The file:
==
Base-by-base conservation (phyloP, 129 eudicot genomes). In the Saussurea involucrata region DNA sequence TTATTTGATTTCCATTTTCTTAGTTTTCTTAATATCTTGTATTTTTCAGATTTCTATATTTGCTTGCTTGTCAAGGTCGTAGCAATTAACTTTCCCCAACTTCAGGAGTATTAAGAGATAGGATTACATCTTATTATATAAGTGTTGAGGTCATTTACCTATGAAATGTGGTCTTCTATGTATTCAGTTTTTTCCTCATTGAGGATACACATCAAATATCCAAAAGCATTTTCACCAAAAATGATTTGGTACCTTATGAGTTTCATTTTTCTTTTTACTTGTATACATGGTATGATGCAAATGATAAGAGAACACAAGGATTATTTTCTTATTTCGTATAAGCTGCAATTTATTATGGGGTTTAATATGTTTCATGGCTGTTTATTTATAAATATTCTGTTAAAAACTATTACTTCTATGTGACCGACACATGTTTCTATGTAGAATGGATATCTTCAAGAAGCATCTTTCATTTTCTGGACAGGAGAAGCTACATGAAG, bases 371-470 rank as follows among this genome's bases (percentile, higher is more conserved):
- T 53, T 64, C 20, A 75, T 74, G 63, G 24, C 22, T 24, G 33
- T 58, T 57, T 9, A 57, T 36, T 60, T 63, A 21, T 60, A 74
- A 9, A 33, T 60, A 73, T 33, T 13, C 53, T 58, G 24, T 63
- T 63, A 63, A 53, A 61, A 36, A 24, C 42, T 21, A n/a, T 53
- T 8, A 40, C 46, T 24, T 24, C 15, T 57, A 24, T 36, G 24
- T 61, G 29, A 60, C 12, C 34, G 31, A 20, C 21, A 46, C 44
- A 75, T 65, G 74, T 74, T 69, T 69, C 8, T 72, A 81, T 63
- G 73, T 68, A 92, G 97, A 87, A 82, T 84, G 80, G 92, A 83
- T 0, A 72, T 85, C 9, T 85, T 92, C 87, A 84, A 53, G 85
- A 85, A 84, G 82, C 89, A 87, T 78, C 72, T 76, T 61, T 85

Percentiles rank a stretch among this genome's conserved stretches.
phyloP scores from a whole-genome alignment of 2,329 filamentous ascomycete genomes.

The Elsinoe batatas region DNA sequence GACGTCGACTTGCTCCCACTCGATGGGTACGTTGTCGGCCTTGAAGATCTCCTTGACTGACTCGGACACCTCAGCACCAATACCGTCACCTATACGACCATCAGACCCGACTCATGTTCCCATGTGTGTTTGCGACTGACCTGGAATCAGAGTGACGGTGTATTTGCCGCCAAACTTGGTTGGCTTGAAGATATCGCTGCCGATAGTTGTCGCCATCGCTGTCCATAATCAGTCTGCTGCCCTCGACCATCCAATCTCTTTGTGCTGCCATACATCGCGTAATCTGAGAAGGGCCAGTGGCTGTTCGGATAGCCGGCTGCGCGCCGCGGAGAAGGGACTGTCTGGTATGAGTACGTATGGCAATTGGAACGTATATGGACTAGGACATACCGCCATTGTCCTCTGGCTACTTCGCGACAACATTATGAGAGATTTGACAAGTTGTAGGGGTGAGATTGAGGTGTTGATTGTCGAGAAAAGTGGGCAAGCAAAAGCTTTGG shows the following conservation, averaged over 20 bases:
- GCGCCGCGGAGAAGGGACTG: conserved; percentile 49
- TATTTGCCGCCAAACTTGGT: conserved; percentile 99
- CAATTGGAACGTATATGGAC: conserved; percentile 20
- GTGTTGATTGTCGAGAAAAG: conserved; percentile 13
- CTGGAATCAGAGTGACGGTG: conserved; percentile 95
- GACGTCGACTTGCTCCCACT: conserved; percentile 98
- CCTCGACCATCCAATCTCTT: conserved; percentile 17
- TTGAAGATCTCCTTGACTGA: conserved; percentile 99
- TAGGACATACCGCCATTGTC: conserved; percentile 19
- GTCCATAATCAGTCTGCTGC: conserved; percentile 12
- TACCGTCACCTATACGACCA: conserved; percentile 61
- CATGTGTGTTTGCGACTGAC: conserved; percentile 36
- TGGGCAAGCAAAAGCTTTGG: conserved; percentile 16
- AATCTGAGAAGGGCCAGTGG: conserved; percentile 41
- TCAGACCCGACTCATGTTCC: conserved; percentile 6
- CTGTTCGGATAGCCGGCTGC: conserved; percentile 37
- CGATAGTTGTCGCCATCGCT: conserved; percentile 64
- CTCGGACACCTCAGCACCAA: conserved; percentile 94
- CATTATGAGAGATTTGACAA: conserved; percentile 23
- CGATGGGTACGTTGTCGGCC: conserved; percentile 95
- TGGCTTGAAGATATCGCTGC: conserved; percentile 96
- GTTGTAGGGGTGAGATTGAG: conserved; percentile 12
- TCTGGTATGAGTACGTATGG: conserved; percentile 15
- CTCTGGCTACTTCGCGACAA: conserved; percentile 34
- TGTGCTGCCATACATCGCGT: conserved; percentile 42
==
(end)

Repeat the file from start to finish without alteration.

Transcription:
Base-by-base conservation (phyloP, 129 eudicot genomes). In the Saussurea involucrata region DNA sequence TTATTTGATTTCCATTTTCTTAGTTTTCTTAATATCTTGTATTTTTCAGATTTCTATATTTGCTTGCTTGTCAAGGTCGTAGCAATTAACTTTCCCCAACTTCAGGAGTATTAAGAGATAGGATTACATCTTATTATATAAGTGTTGAGGTCATTTACCTATGAAATGTGGTCTTCTATGTATTCAGTTTTTTCCTCATTGAGGATACACATCAAATATCCAAAAGCATTTTCACCAAAAATGATTTGGTACCTTATGAGTTTCATTTTTCTTTTTACTTGTATACATGGTATGATGCAAATGATAAGAGAACACAAGGATTATTTTCTTATTTCGTATAAGCTGCAATTTATTATGGGGTTTAATATGTTTCATGGCTGTTTATTTATAAATATTCTGTTAAAAACTATTACTTCTATGTGACCGACACATGTTTCTATGTAGAATGGATATCTTCAAGAAGCATCTTTCATTTTCTGGACAGGAGAAGCTACATGAAG, bases 371-470 rank as follows among this genome's bases (percentile, higher is more conserved):
- T 53, T 64, C 20, A 75, T 74, G 63, G 24, C 22, T 24, G 33
- T 58, T 57, T 9, A 57, T 36, T 60, T 63, A 21, T 60, A 74
- A 9, A 33, T 60, A 73, T 33, T 13, C 53, T 58, G 24, T 63
- T 63, A 63, A 53, A 61, A 36, A 24, C 42, T 21, A n/a, T 53
- T 8, A 40, C 46, T 24, T 24, C 15, T 57, A 24, T 36, G 24
- T 61, G 29, A 60, C 12, C 34, G 31, A 20, C 21, A 46, C 44
- A 75, T 65, G 74, T 74, T 69, T 69, C 8, T 72, A 81, T 63
- G 73, T 68, A 92, G 97, A 87, A 82, T 84, G 80, G 92, A 83
- T 0, A 72, T 85, C 9, T 85, T 92, C 87, A 84, A 53, G 85
- A 85, A 84, G 82, C 89, A 87, T 78, C 72, T 76, T 61, T 85

Percentiles rank a stretch among this genome's conserved stretches.
phyloP scores from a whole-genome alignment of 2,329 filamentous ascomycete genomes.

The Elsinoe batatas region DNA sequence GACGTCGACTTGCTCCCACTCGATGGGTACGTTGTCGGCCTTGAAGATCTCCTTGACTGACTCGGACACCTCAGCACCAATACCGTCACCTATACGACCATCAGACCCGACTCATGTTCCCATGTGTGTTTGCGACTGACCTGGAATCAGAGTGACGGTGTATTTGCCGCCAAACTTGGTTGGCTTGAAGATATCGCTGCCGATAGTTGTCGCCATCGCTGTCCATAATCAGTCTGCTGCCCTCGACCATCCAATCTCTTTGTGCTGCCATACATCGCGTAATCTGAGAAGGGCCAGTGGCTGTTCGGATAGCCGGCTGCGCGCCGCGGAGAAGGGACTGTCTGGTATGAGTACGTATGGCAATTGGAACGTATATGGACTAGGACATACCGCCATTGTCCTCTGGCTACTTCGCGACAACATTATGAGAGATTTGACAAGTTGTAGGGGTGAGATTGAGGTGTTGATTGTCGAGAAAAGTGGGCAAGCAAAAGCTTTGG shows the following conservation, averaged over 20 bases:
- GCGCCGCGGAGAAGGGACTG: conserved; percentile 49
- TATTTGCCGCCAAACTTGGT: conserved; percentile 99
- CAATTGGAACGTATATGGAC: conserved; percentile 20
- GTGTTGATTGTCGAGAAAAG: conserved; percentile 13
- CTGGAATCAGAGTGACGGTG: conserved; percentile 95
- GACGTCGACTTGCTCCCACT: conserved; percentile 98
- CCTCGACCATCCAATCTCTT: conserved; percentile 17
- TTGAAGATCTCCTTGACTGA: conserved; percentile 99
- TAGGACATACCGCCATTGTC: conserved; percentile 19
- GTCCATAATCAGTCTGCTGC: conserved; percentile 12
- TACCGTCACCTATACGACCA: conserved; percentile 61
- CATGTGTGTTTGCGACTGAC: conserved; percentile 36
- TGGGCAAGCAAAAGCTTTGG: conserved; percentile 16
- AATCTGAGAAGGGCCAGTGG: conserved; percentile 41
- TCAGACCCGACTCATGTTCC: conserved; percentile 6
- CTGTTCGGATAGCCGGCTGC: conserved; percentile 37
- CGATAGTTGTCGCCATCGCT: conserved; percentile 64
- CTCGGACACCTCAGCACCAA: conserved; percentile 94
- CATTATGAGAGATTTGACAA: conserved; percentile 23
- CGATGGGTACGTTGTCGGCC: conserved; percentile 95
- TGGCTTGAAGATATCGCTGC: conserved; percentile 96
- GTTGTAGGGGTGAGATTGAG: conserved; percentile 12
- TCTGGTATGAGTACGTATGG: conserved; percentile 15
- CTCTGGCTACTTCGCGACAA: conserved; percentile 34
- TGTGCTGCCATACATCGCGT: conserved; percentile 42